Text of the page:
COVID-19 cases on rise in Southern Indiana


The number of new COVID-19 cases in Dubois County has been on the rise.

In fact, the number of cases in Southern Indiana has been increasing, Shawn Werner, administrative director of the Dubois County Health Department, told the Dubois County Board of Health Monday evening.

Dubois County recorded 83 new cases last week; that is almost double from the previous week, which had 42 new cases.

The state has moved into stage five of reopening, and part of that is allowing for larger group gatherings. Before, organizers of events with more than 250 people had to submit a plan to the health department that outlines measures to mitigate COVID-19; that number has now increased from 250 to 500.

“That’s where we’re seeing some of our problems, is in the group gatherings,” Werner said, “whether it be weddings or family get-togethers.”

Werner told the board that the southern Indiana area is a hot spot. And the data collected and tracked by the Indiana State Department of Health, the Brown School of Public Health and the New York Times shows that as of Tuesday afternoon, six Southwest Indiana counties were the the top 10 for number of cases per capita detected as positive in the past seven days. The top five on the list are, in order, Pike, Posey, Warrick, Vanderburgh and Gibson; Dubois is No. 10 on the list.

“It’s hitting Southern Indiana hard right now,” Werner told the board.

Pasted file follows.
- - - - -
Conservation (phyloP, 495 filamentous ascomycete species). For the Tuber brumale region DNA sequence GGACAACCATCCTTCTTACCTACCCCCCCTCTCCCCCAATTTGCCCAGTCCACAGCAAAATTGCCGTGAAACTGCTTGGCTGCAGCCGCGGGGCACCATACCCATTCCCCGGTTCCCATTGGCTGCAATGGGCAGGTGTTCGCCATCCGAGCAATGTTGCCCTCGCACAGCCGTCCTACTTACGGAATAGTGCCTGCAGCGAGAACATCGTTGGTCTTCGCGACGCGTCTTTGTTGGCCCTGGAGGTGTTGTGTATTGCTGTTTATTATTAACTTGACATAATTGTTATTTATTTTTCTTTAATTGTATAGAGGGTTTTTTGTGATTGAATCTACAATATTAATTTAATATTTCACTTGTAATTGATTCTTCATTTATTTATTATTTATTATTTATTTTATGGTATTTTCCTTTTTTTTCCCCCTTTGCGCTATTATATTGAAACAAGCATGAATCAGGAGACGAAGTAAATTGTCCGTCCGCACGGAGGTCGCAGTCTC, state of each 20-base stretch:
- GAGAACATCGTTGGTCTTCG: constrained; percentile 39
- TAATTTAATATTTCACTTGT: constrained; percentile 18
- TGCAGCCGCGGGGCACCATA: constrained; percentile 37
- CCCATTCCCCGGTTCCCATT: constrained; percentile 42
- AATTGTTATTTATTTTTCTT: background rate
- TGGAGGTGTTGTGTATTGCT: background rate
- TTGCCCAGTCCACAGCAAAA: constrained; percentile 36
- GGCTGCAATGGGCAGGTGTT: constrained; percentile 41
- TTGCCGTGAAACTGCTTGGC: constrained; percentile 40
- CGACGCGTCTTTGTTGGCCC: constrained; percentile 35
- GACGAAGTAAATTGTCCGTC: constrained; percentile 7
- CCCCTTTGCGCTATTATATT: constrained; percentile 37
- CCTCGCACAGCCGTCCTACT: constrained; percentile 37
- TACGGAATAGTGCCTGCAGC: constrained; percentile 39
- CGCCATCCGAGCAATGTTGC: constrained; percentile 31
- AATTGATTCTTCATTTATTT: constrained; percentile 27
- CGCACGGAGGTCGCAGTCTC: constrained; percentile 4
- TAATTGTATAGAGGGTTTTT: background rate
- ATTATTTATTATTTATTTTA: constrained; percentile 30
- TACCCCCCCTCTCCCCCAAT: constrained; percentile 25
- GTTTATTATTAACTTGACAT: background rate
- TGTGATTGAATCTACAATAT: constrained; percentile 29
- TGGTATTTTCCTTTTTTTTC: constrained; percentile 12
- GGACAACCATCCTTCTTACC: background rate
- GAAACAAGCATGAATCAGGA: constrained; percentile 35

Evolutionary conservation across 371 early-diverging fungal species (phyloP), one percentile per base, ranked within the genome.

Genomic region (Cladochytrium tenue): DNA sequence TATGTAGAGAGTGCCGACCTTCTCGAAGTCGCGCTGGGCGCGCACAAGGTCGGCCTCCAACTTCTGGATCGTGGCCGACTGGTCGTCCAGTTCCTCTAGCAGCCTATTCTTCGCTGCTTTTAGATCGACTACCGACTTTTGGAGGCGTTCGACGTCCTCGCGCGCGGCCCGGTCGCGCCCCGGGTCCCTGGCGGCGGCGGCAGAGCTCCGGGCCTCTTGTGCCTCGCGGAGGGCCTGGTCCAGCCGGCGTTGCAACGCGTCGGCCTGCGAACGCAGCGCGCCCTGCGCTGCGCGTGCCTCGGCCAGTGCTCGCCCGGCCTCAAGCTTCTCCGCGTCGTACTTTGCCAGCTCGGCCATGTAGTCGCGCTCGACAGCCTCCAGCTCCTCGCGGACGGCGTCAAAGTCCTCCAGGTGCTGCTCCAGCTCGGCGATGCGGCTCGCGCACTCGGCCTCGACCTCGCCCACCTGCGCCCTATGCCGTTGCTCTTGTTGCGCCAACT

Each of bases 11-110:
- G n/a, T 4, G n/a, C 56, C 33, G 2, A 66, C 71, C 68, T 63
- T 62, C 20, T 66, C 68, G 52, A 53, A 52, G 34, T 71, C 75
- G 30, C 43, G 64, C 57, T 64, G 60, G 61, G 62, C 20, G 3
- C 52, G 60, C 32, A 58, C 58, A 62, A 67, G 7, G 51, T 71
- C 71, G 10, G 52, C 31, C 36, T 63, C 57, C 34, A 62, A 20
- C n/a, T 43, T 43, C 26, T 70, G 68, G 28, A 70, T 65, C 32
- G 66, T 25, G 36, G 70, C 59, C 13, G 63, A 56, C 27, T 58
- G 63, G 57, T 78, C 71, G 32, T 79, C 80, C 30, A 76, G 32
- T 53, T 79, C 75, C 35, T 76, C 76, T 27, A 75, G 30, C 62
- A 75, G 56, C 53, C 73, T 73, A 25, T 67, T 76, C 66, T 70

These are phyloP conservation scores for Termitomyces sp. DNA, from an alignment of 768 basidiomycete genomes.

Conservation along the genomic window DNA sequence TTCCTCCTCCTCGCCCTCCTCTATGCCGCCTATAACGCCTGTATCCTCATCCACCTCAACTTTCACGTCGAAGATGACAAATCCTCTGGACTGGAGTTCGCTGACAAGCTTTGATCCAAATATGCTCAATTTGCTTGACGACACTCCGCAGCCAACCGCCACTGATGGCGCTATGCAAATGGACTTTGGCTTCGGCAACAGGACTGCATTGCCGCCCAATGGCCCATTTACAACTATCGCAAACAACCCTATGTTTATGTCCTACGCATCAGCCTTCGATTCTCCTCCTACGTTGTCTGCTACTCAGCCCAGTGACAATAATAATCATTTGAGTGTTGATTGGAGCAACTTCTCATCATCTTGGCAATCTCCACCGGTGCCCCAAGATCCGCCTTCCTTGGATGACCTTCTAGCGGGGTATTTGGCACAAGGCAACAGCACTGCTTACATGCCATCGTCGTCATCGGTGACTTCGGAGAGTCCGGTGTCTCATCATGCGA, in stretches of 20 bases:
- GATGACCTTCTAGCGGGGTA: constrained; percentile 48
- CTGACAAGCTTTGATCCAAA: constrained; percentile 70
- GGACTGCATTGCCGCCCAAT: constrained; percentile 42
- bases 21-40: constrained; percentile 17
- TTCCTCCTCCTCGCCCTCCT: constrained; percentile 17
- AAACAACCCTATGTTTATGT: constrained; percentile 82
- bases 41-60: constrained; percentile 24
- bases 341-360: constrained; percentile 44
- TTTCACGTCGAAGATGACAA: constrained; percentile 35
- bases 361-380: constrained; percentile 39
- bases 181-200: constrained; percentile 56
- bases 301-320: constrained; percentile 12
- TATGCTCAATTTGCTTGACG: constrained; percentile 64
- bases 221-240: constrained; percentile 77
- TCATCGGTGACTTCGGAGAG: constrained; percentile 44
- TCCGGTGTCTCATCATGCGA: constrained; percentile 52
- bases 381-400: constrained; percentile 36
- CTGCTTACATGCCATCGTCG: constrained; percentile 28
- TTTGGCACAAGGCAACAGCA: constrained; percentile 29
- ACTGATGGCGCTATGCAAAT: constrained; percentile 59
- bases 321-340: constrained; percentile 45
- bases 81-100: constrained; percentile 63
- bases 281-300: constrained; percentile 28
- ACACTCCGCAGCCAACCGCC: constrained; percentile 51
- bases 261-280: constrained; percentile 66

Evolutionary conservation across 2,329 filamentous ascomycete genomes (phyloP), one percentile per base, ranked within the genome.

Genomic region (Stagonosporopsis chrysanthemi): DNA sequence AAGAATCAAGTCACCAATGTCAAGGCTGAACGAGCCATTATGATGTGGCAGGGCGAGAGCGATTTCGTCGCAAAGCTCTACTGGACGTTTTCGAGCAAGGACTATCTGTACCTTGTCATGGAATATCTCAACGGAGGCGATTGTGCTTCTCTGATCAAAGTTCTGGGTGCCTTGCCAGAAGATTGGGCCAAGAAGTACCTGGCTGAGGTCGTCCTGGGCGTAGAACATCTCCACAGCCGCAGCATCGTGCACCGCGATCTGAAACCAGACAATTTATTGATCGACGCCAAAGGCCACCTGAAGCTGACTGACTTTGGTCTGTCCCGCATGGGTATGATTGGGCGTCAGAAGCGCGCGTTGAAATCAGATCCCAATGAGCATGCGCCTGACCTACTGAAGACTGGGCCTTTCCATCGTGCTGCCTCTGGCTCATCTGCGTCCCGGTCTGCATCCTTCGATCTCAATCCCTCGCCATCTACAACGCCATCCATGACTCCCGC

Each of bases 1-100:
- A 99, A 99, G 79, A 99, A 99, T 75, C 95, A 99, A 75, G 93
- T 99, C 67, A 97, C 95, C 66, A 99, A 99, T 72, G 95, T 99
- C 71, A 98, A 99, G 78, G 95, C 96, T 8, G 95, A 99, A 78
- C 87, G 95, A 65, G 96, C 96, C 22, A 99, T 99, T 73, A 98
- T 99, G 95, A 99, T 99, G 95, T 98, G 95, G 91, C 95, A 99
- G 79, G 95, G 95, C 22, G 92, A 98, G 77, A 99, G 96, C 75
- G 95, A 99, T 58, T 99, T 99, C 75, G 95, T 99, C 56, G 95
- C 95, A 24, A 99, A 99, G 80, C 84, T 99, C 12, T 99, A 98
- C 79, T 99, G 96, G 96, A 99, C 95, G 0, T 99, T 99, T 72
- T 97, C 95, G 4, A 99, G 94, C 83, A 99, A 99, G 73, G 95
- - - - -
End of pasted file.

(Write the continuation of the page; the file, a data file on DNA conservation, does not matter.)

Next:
The schools seem to be doing Ok, Werner said. Greater Jasper Superintendent Tracy Lorey, who is a member of the health board, said the number of positive cases has been minimal. Students have assigned seats, which helps with contact tracing, if needed.

“It’s the number of kids that we quarantine as a result of those positives that creates the challenge,” she said. “For a high school student, if you’re sitting in six periods, there are probably anywhere from 30 to 35 kids potentially that could get quarantined as the result of one positive [case].”

When students are quarantined, they’re also not allowed to participate in school-related extracurricular activities. “That can be hard for them to deal with,” Lorey said.

Board Chairperson Dr. Jennifer Richardson asked Lorey if the schools have heard of any bullying cases in which students tell other students to not get tested. Lorey said that had not been brought to her attention.

“But we certainly wouldn’t condone nor allow that to happen if we knew it was occurring,” she said. “If you hear that, those folks need to make sure they are reporting that immediately. And we’ll take care of it.”

Werner reiterated that while the state has moved into stage five, precautions are still in place for the public.

“We still wear our masks,” he said. “We still social distance.”

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